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Asteroid That Killed Dinosaurs Created Amazon Rainforest, Study Suggests

by : Cameron Frew on : 03 Apr 2021 12:55
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The asteroid believed to have wiped out the dinosaurs may have given birth to Earth’s tropical rainforests, including the Amazon. 

When dinosaurs met their untimely fate 66 million years ago, researchers believe it may have altered the vegetation one finds in these forests, leading to vastly different greenery and flowers.

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The study was conducted by experts with the Smithsonian Tropical Research Institute in Panama, who analysed tens of thousands of fossilised pollen and leaf samples in northern South America dating back to just before the 12km-wide asteroid crash-landed in the Yucatan Peninsula in Mexico, in the Cretaceous period.

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Published in the Science journal, the findings suggest the cataclysmic effect of the asteroid may have led to the proliferation of rainforests.

Carlos Jaramillo, a co-author on the study, told New Scientist: ‘If you returned to the day before the meteorite fall, the forest would have an open canopy with a lot of ferns, many conifers and dinosaurs. The forest we have today is the product of one event 66 million years ago.’

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After the impact, they estimate plant diversity saw a decline of 45% and didn’t recover for another six million years, with cone-bearing plants and ferns disappearing altogether. By looking at bites on the fossils, it’s believed insect diversity also experienced a drop in the fallout.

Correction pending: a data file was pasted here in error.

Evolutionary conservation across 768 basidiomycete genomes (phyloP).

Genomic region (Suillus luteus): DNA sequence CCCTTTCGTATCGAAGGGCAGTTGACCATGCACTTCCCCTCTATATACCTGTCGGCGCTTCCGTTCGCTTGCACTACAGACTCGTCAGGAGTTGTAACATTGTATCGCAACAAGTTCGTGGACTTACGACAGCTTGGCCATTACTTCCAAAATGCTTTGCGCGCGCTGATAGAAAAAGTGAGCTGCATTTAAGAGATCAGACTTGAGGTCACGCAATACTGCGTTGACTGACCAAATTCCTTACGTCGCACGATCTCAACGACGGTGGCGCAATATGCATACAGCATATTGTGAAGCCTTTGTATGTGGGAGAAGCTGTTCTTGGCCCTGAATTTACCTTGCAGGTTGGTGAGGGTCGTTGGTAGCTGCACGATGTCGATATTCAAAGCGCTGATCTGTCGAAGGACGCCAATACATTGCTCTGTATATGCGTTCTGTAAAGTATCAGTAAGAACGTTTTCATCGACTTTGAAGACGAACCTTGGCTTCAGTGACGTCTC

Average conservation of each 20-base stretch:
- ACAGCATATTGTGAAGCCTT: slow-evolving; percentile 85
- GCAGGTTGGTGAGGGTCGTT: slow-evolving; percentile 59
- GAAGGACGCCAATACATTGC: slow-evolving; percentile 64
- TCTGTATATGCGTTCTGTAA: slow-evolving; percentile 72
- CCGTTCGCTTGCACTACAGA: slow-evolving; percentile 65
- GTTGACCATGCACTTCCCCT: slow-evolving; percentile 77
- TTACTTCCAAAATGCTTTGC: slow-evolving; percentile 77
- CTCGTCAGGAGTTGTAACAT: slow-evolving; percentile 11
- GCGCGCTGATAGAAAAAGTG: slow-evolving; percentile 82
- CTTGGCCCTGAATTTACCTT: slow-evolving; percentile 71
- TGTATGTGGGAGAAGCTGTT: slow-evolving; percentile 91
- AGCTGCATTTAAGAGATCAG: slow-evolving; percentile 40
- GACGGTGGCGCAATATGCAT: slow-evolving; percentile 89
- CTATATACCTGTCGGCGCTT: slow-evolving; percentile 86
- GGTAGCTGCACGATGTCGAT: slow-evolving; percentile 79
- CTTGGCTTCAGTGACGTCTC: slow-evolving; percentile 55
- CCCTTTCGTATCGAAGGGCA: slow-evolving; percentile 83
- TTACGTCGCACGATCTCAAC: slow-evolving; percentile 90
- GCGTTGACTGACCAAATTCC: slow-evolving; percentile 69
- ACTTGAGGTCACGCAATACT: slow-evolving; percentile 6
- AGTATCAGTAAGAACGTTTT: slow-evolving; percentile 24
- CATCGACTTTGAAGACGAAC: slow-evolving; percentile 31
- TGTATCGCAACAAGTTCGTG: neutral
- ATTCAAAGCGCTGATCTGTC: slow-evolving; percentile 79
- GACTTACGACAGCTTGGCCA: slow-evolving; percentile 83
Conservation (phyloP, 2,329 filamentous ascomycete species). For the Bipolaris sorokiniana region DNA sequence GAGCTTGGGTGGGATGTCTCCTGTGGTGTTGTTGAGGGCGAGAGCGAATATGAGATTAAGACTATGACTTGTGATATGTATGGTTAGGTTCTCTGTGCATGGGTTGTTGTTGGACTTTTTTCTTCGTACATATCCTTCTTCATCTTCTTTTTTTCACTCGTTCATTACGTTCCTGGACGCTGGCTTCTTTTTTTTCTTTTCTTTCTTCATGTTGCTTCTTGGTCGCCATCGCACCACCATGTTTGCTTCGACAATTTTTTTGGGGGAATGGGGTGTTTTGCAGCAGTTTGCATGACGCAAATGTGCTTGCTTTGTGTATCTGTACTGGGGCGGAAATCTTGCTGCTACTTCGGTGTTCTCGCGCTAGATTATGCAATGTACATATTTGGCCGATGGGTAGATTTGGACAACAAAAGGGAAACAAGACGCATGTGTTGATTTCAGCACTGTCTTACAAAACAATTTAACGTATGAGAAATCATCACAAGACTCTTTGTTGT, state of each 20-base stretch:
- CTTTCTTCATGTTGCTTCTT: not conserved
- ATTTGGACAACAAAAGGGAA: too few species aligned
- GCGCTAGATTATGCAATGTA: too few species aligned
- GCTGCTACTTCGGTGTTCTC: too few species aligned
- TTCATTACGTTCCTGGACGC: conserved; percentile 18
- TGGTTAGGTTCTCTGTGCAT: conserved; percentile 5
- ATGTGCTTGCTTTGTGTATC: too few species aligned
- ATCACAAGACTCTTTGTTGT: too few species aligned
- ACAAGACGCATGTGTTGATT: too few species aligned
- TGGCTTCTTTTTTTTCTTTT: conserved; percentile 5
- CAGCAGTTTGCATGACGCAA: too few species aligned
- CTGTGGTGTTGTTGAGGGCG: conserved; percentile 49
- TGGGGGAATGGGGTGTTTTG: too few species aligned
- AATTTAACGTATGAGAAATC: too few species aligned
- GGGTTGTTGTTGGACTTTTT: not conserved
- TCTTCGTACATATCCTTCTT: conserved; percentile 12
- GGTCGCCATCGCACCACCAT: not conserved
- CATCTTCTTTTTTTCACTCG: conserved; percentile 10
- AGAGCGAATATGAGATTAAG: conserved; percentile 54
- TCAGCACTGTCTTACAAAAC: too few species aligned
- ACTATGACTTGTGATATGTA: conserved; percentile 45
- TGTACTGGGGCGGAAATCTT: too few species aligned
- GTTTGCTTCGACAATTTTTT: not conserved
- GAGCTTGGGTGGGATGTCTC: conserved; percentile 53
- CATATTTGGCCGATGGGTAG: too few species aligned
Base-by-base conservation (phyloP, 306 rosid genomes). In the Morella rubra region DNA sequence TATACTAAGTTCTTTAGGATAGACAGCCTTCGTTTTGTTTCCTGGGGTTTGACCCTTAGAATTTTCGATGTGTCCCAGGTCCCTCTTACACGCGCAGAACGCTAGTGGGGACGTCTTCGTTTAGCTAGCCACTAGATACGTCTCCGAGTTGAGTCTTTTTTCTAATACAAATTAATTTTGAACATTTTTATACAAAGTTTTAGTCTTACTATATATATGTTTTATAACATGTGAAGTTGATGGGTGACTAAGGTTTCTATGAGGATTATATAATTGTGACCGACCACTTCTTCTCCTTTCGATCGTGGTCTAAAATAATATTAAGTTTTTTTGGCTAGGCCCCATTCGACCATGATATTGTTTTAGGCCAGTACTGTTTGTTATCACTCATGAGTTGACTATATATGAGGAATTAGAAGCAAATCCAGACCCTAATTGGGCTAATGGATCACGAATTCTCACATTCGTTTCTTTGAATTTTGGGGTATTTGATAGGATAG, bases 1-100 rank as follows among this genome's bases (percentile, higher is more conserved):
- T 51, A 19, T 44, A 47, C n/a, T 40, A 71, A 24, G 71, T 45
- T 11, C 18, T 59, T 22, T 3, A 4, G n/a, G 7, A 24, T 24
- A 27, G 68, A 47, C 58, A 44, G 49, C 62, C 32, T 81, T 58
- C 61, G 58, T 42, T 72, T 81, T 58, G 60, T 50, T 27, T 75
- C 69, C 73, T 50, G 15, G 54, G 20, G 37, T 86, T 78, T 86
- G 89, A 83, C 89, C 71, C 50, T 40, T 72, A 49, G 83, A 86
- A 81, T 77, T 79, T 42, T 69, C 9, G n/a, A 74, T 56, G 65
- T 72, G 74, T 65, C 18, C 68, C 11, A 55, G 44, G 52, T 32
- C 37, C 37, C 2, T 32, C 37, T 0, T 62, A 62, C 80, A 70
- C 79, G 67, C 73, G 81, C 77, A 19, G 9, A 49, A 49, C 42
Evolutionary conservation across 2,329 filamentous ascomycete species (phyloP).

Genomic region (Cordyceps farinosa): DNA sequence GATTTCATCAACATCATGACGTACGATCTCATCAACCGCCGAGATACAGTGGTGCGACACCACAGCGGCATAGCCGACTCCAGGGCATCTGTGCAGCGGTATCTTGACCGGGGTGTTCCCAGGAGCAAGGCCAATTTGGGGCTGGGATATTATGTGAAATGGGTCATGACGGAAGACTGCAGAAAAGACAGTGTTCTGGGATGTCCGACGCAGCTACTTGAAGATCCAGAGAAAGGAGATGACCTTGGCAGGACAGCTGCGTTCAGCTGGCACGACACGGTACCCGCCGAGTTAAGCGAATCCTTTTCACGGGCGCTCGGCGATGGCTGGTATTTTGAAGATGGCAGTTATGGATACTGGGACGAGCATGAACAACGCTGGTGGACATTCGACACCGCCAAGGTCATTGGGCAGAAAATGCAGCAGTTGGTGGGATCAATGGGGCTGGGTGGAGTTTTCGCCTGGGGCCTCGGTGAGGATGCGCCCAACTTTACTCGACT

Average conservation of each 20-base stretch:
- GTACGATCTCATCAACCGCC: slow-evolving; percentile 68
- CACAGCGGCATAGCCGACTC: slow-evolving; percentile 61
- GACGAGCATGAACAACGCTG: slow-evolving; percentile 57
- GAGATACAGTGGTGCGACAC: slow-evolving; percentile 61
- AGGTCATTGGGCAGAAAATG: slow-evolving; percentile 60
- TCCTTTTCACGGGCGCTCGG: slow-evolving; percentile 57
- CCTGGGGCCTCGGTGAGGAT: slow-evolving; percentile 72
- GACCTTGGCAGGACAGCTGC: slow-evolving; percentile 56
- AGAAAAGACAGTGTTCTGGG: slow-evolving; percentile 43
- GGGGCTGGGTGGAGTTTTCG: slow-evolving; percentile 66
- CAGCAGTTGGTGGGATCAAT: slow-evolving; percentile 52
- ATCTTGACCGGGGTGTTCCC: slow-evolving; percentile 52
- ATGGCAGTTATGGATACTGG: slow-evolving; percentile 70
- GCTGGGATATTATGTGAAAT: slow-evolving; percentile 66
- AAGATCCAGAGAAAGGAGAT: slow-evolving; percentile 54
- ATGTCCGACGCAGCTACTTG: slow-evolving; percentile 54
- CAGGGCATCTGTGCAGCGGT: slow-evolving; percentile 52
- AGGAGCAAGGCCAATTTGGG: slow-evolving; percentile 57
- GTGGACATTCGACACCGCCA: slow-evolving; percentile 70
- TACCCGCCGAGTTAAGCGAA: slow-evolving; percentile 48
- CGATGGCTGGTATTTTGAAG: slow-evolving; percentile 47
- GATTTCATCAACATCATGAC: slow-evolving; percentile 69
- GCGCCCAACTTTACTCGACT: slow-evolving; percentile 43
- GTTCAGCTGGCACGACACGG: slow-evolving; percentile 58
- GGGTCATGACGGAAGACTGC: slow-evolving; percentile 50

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Ellen Currano, from the University of Wyoming, also told the outlet: ‘I think the number one lesson here is unpredictability. When you have these major perturbations, they change the rules of the whole ecosystem.’

With less dinosaurs trampling and eating the surrounding plants, forests developed canopies which prevented a larger amount of light from reaching the ground, leading to the thick rainforests we know today.

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Mónica Carvalho, another co-author, also told BBC News: ‘The lesson learned here is that under rapid disturbances… tropical ecosystems do not just bounce back; they are replaced, and the process takes a really long time.’

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Cameron Frew

After graduating from Glasgow Caledonian University with an NCTJ and BJTC-accredited Multimedia Journalism degree, Cameron ventured into the world of print journalism at The National, while also working as a freelance film journalist on the side, becoming an accredited Rotten Tomatoes critic in the process. He's now left his Scottish homelands and taken up residence at UNILAD as a journalist.

Topics: Science, Amazon Rainforest, dinosaurs, Now

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New Scientist and 2 others